Network architecture of our system for biomedical question answering. At its core, it uses an extractive neural QA system as a black box (we use FastQA ). The embedding layer is modified in order to include biomedical word embeddings and question type features. The output layer is adjusted to add the ability to answer list questions in addition to factoid questions.

Our network architecture is based on FastQA [?], a state-of-the-art neural QA system. Because the network architecture itself is exchangeable, we treat it as a black box, with subtle changes at the input and output layer as well as to the decoding and training procedure. These changes are described in the following. See Figure ? for an overview of the system.

3.1Input Layer

In a first step, words are embedded into a high-dimensional vector space. We use three sources of embeddings, which are concatenated to form a single embedding vector:

  • GloVe embeddings:

    300-dimensional GloVe vectors [?]. These are open-domain word vectors trained on 840 billion tokens from web documents. The vectors are not updated during training.

  • Character embeddings:

    As used in FastQA [?] and proposed originally by , we employ a 1-dimensional convolutional neural network which computes word embeddings from the characters of the word.

  • Biomedical Word2Vec embeddings:

    200-dimensional vectors trained using Word2Vec [?] on about 10 million PubMed abstracts [?]. These vectors are specific to the biomedical domain and we expect them to help on biomedical QA.

As an optional step, we add entity tag features to the token embeddings via concatenation. Entity tags are provided by a dictionary-based entity tagger based on the UMLS Metathesaurus. The entity tag feature vector is a -dimensional bit vector that for each of the UMLS semantic types states whether the current token is part of an entity of that type. This step is only applied if explicitly noted.

Finally, a one-hot encoding of the question type (factoid or list) is appended to all the input vectors. With these embedding vectors as input, we invoke FastQA to produce start and end scores for each of the context tokens. We denote start scores by and end scores conditioned on a predicted start at position by , with start index and end index .

3.2Output Layer

In our adapted output layer, we convert the start and end scores to span probabilities. The computation of these probabilities is independent of the question type. The interpretation, however, depends on the question type: While for factoid questions, the list of answer spans is interpreted as a ranked list of answer candidates, for list questions, answers above a certain probability threshold are interpreted as the set of answers to the question.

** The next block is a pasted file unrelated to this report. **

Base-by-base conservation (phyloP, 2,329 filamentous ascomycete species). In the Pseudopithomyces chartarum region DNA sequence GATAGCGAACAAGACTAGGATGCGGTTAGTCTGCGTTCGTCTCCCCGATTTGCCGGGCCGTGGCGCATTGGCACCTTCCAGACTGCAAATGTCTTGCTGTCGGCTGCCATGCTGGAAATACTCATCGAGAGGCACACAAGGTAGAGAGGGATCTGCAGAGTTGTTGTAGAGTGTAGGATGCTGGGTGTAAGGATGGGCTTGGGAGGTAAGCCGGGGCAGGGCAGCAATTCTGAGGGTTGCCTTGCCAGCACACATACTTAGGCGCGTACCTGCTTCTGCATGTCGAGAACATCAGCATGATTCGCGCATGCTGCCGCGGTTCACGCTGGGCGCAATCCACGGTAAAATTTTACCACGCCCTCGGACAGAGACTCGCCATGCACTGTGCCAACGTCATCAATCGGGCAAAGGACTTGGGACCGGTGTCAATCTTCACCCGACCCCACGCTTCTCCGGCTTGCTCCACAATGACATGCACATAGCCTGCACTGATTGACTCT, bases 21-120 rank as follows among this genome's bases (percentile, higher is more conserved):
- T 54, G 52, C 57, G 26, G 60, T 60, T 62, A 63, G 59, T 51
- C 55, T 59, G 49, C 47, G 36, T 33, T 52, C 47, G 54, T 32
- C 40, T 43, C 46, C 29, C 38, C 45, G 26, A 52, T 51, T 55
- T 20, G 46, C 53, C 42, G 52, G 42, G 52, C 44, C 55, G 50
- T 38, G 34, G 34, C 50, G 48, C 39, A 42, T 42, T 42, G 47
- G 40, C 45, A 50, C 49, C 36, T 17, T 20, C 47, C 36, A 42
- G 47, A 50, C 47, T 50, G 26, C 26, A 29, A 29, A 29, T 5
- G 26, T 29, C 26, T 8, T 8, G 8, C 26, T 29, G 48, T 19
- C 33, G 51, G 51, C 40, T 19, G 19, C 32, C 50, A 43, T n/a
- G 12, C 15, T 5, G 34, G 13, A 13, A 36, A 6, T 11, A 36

Given the start scores and end scores , we compute the start and end probabilities as follows:

where is the sigmoid function. As a consequence, multiple tokens can be chosen as likely start tokens, but the network is expected to select a single end token for a given start token, hence the function. Finally, the probability that a given span answers the question is . This extension generalizes the FastQA output layer such that multiple answer spans with different start positions can have a high probability, allowing us to retrieve multiple answers for list questions.

3.3Decoding

Given a trained model, start probabilities can be obtained by running a forward pass and computing the start probability as in Equation 1. For the top starts, we compute the end probabilities as given by Equation 2. From the start and end probabilities, we extract the top answer spans ranked by . As a simple post-processing step, we remove duplicate strings and retain only those with the highest probability.

For factoid questions, we output the most likely answer spans as our ranked list of answers. For list questions, we learn a probability cutoff threshold that defines the set of list answers . We choose to be the threshold that optimizes the list F1 score on the respective development set.

3.4Domain Adaptation

Fine-tuning Our training procedure consists of two phases: In the pre-training phase, we train the model on SQuAD, using a token F1 score as the training objective as by . We will refer to the resulting parameters as the base model. In the fine-tuning phase, we initialize the model parameters with the base model and then continue our optimization on the BioASQ dataset with a smaller learning rate.